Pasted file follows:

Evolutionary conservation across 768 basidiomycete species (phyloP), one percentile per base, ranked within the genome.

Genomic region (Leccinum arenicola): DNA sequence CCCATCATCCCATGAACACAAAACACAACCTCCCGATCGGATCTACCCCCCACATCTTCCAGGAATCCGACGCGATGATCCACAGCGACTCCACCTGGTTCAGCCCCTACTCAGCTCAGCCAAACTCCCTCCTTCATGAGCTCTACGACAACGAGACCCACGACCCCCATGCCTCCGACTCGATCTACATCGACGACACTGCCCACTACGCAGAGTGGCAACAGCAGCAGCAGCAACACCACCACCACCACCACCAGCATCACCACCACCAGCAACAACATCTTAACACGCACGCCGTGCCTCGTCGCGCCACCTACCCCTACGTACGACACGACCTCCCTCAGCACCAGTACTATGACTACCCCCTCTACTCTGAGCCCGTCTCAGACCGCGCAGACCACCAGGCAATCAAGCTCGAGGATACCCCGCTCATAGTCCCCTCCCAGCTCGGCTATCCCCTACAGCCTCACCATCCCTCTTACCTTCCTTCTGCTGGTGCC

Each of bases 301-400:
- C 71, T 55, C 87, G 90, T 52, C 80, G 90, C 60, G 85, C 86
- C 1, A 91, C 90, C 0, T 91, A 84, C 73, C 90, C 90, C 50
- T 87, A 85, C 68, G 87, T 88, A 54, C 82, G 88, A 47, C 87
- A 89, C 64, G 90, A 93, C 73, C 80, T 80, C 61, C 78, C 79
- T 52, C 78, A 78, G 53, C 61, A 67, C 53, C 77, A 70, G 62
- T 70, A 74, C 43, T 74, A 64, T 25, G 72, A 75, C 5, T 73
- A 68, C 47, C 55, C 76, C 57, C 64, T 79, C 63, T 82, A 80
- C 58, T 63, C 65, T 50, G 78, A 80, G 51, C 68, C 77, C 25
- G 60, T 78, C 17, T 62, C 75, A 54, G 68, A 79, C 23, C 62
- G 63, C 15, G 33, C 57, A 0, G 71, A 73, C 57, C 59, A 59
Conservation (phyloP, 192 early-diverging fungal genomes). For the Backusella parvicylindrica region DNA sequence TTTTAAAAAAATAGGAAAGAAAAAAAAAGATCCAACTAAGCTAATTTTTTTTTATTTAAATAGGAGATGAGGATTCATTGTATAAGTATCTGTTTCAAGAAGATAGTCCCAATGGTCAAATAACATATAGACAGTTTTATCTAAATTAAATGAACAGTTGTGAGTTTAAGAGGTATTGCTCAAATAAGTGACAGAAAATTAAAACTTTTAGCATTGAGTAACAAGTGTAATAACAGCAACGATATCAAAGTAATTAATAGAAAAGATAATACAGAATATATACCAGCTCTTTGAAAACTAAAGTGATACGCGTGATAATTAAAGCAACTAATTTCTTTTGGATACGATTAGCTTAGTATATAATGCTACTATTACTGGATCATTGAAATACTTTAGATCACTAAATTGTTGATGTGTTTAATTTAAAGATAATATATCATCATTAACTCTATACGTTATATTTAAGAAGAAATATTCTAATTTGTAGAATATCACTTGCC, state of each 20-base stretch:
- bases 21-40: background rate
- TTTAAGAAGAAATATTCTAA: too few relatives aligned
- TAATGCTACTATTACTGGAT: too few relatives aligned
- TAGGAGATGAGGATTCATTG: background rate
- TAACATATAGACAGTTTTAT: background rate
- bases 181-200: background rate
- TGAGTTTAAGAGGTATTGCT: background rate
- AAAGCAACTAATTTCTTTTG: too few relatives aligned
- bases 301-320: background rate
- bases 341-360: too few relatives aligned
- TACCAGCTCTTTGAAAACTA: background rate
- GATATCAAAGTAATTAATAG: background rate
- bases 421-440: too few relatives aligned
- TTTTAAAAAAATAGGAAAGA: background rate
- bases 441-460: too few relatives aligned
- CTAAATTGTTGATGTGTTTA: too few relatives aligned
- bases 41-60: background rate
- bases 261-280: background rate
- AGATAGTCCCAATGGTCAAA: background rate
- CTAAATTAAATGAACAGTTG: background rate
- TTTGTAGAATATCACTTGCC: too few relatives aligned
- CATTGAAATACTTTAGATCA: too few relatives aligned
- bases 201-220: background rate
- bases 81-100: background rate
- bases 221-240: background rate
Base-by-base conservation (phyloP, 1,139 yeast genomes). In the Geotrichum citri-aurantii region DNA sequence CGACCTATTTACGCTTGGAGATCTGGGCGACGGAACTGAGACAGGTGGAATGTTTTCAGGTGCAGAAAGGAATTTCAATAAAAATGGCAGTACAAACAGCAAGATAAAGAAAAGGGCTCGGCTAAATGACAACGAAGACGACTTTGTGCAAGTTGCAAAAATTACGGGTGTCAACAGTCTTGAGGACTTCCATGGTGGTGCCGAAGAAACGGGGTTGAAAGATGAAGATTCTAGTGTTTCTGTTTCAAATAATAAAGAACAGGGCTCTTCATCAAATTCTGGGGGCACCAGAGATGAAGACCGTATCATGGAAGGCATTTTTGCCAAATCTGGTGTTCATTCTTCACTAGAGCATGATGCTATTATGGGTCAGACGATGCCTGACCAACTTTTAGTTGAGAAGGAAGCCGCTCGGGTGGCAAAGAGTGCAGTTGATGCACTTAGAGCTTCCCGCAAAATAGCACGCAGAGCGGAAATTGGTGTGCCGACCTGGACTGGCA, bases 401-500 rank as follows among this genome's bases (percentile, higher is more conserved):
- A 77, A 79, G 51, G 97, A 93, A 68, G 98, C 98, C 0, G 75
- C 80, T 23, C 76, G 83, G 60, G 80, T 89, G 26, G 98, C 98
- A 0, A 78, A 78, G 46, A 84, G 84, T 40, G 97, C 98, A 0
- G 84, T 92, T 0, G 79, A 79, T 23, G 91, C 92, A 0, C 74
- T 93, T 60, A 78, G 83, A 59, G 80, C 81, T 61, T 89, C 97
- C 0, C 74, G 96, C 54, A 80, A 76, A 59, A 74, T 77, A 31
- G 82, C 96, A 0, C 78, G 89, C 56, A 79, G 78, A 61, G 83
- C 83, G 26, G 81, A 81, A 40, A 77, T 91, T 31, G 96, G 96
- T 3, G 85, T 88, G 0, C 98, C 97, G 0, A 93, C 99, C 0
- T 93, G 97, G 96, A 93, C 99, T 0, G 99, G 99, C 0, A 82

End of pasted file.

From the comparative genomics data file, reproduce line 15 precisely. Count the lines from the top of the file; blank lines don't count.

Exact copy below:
- bases 21-40: background rate